Banking fraud is the use of potentially illegal means to obtain money, assets, or other property owned or held by a financial institution or to obtain money from depositors by fraudulently posing as a bank or other financial institution
Following closely behind was investment fraud in Q4, totalling £251.1 million in losses, a 65% increase on Q3 figures.
Investment fraud refers to a range of deceptive practices where fraudsters induce individuals to purchase based on false or misleading information.
In terms of specific fraud areas, online shopping remains the single biggest source of fraudulent activity in terms of the number of cases, accounting for nearly 1 in 5 of total reports. Last year there were 67,300 reported online shopping fraud cases, with losses equalling £103 million - £63.9 million in Q4 alone.
In terms of who has been the most impacted by fraud and cybercrime, those aged 30-39 were targeted the most by fraud and cybercrimes in Q4 of 2022. It differs from 2021, where those aged 20-29 were most targeted by cybercrime.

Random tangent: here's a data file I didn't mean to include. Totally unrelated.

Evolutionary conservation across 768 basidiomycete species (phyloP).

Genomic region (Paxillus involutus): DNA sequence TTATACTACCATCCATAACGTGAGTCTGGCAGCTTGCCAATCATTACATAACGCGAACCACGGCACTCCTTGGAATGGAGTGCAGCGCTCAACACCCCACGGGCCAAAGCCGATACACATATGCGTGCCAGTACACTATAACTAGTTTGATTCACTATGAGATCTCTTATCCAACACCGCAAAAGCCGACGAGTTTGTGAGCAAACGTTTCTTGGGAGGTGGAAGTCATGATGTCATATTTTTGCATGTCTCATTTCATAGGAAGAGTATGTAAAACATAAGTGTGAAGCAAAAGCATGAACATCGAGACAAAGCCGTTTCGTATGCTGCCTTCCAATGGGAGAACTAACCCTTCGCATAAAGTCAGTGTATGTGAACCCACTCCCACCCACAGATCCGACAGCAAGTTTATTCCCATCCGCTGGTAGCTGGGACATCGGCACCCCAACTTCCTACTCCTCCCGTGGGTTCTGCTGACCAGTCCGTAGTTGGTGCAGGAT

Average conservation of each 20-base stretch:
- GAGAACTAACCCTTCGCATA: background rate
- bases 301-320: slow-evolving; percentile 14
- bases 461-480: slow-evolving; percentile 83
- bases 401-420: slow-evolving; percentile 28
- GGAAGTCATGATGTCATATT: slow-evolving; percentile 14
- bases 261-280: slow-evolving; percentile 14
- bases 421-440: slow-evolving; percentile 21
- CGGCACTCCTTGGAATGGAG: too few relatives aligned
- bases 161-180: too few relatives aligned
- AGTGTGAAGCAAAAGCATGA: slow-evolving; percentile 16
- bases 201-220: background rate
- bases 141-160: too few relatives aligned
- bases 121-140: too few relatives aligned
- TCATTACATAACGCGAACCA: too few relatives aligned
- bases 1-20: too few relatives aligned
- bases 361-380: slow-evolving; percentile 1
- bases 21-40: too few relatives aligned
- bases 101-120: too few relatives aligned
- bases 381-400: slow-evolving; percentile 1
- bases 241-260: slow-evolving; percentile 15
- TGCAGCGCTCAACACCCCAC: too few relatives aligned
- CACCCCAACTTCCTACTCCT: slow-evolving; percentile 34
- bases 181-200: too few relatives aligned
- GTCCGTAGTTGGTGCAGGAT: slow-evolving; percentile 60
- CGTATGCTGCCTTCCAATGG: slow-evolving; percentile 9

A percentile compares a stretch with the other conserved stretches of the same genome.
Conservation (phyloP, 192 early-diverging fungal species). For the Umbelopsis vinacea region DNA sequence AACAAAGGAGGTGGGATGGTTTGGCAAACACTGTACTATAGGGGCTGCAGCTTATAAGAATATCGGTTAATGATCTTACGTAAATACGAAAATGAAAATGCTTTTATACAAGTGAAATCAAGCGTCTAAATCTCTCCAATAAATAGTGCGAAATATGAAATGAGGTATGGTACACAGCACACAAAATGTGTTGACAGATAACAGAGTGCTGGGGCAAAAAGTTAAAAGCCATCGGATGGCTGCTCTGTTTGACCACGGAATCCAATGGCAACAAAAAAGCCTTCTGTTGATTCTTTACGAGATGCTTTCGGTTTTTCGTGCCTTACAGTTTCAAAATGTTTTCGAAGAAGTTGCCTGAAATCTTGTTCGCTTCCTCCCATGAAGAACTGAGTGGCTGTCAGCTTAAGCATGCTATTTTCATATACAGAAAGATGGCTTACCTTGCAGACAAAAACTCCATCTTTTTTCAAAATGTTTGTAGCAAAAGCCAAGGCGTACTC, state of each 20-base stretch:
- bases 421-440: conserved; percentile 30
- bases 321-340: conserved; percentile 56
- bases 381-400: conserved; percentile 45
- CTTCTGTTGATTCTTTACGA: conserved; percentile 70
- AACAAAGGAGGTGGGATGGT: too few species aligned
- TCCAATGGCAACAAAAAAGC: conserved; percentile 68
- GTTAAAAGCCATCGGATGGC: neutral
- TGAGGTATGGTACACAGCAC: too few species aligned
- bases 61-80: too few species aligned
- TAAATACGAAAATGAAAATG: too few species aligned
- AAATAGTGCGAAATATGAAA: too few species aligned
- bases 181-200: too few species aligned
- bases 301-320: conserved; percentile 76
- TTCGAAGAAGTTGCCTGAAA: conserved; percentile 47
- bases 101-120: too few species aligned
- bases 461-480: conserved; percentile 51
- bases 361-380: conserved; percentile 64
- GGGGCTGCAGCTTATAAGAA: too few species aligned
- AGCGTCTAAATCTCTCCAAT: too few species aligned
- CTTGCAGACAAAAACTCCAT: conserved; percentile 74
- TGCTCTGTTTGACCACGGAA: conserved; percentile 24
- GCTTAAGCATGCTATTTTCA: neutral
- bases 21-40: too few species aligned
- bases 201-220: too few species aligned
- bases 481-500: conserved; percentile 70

Individuals younger than 60 were most commonly victims of online shopping and auction fraud.
Older age groups more commonly experienced crimes in computer software fraud, advance fee fraud and door-to-door sales fraud.
Computer software fraud involves criminals posing as legitimate software companies, e.g. Microsoft, calling to tell someone there's a problem with their computer to gain access to private information and commit fraud.
Advance fee fraud is when fraudsters target victims to make advance or upfront payments for goods, services and/or financial gains that do not materialise.
The report also looked into police force figures to understand which parts of the UK have experienced a significant change in crime figures.